Tuesday, July 23, 2019

Examine and explain the contrasting principles unerpinning the Essay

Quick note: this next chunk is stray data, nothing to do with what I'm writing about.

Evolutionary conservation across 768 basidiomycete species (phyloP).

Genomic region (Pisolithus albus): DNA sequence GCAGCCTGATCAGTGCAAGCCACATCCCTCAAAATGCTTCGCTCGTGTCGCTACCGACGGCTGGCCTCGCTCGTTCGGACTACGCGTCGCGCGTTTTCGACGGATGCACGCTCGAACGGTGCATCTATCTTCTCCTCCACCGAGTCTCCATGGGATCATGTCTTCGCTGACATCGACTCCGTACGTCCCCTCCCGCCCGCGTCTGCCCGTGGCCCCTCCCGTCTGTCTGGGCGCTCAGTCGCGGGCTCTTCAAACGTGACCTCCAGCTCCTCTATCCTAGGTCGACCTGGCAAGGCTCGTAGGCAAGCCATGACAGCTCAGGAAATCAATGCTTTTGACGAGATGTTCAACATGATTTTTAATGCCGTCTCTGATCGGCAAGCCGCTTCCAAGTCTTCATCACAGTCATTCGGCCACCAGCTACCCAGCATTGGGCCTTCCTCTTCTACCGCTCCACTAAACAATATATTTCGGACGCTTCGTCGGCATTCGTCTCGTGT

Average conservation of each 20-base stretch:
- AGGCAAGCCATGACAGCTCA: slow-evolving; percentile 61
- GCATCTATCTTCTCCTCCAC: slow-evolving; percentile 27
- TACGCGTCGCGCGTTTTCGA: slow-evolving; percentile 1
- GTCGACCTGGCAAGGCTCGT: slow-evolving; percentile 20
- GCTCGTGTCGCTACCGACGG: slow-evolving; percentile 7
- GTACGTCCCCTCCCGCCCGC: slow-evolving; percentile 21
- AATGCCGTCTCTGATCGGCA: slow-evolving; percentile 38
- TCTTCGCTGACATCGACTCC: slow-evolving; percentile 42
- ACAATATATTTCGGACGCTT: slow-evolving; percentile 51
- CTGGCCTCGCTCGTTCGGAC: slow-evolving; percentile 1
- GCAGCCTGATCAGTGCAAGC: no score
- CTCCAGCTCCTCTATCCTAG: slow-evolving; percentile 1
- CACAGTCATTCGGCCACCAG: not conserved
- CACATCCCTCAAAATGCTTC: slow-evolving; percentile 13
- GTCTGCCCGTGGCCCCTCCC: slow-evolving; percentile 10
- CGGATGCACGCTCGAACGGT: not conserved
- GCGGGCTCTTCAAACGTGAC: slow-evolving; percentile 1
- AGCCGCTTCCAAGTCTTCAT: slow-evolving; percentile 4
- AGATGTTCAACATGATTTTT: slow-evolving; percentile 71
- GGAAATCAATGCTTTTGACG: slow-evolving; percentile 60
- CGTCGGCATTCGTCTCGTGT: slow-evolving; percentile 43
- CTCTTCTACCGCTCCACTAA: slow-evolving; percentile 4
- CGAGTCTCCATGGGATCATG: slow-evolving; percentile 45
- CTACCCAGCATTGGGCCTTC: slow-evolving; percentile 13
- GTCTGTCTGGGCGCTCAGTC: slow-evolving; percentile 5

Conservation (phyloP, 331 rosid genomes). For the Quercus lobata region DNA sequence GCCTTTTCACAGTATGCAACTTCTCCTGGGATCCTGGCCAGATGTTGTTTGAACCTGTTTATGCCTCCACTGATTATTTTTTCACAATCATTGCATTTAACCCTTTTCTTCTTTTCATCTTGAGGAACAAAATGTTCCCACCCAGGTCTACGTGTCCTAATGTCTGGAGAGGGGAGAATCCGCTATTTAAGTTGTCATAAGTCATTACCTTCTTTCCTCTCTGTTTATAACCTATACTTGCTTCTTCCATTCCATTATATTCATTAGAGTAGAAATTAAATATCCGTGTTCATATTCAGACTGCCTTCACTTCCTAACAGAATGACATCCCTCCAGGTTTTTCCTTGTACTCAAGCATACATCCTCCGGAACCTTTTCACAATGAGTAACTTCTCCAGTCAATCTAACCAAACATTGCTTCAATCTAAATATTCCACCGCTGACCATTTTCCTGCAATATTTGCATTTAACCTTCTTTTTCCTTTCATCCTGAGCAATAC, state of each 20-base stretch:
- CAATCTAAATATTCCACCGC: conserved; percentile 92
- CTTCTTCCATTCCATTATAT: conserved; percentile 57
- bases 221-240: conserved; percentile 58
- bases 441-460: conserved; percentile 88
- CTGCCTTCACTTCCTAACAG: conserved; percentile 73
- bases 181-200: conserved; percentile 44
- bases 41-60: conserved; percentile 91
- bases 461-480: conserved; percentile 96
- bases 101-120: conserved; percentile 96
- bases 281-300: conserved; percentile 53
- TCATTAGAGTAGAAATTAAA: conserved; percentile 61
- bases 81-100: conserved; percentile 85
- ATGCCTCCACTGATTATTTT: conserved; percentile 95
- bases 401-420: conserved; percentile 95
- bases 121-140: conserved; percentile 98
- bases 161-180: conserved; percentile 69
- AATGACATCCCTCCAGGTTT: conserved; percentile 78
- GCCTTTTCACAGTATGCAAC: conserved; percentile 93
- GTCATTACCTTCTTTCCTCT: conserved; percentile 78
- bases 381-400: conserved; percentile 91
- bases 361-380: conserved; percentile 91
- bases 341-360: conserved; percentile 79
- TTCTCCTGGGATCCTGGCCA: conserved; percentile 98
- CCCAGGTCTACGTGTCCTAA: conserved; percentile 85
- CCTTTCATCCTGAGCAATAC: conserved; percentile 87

Examine and explain the contrasting principles unerpinning the organisational structures and practices of the French communist and socialist parties in the 1970's - Essay Example During the 1980s the Socialist Party became the party of the Left in France, electing Francois Mitterrand to two terms during that time. In order to explain these developments one must look to the previous decade for the social, political, and organizational practices and beliefs that facilitated this change in the ideological left in France. An examination of the theoretical and ideological apparatuses that precipitated this political shift along with a presentation of cultural and political events that led to a realignment of political strategies of the two parties will be followed by an inquiry into the organizational and leadership practices and beliefs of the two groups. The subsequent analysis of the ebb and flow of the respective fortunes of the PS and PCF should reveal that the Political Left in France has operated under a "Coalition as Rivalry"2 paradigm to the ultimate benefit of the PS and the seemingly irrecoverable detriment of the PCF. Forming out of the Section Francaise de Ilnternationale Ouvriere (SFIO) in 1905, the Socialist Party was cobbled together with an uneasy mix of Marxists, members of workers parties, revolutionaries and reformists.3 The uneasiness of this arrangement eventually led to a splintering of the "feeble" alliance and at the 1920 Congress of Tour, what was to become the PCF was formed.4 The rather hard ideological line of the PCF illustrated by the slogan, "sovietization à ¡ outrance" is indicative of the affiliation that French Communists had at the time with Soviet Politburo.5 The Socialists and Communists did briefly come together in an unofficial capacity, along with the radicals in a mid-1930s movement known as the Popular Front. That coalition was interrupted by WWII. After WWII, much of the left was united against Gaullism though nevertheless splintered over the issue of Algerian Independence. The start of the Fifth Republic saw perpetuation of the orthodox

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